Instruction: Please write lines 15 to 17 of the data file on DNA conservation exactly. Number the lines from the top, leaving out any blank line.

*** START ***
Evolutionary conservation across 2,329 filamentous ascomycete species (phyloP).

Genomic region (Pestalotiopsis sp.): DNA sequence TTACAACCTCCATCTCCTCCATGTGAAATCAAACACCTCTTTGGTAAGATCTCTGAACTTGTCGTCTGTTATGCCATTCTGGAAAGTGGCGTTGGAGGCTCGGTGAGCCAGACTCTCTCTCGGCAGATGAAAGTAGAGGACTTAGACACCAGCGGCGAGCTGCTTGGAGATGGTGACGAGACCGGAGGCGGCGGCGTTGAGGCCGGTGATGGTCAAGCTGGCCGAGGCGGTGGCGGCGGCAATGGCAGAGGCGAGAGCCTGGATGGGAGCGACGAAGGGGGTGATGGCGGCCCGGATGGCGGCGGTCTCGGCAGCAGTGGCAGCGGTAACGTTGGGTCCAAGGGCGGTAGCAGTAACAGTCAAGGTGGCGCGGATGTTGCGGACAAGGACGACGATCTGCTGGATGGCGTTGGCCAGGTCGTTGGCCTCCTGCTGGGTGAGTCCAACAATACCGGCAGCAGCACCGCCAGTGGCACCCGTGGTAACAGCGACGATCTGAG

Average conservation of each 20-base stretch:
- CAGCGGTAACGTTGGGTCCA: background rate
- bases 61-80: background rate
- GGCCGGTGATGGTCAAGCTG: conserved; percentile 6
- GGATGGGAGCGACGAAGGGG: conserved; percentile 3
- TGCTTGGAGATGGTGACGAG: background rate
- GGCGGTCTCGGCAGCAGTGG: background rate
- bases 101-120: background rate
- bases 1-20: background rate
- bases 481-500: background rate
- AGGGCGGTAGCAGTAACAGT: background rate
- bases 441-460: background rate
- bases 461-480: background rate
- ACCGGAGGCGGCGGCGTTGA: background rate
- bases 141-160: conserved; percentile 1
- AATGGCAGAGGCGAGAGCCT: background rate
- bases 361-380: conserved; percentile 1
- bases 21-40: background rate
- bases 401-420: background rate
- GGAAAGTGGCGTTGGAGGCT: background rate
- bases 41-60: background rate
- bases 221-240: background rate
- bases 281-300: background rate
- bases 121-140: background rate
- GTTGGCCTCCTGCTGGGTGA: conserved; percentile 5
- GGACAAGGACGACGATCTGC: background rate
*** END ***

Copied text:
- bases 461-480: background rate
- ACCGGAGGCGGCGGCGTTGA: background rate
- bases 141-160: conserved; percentile 1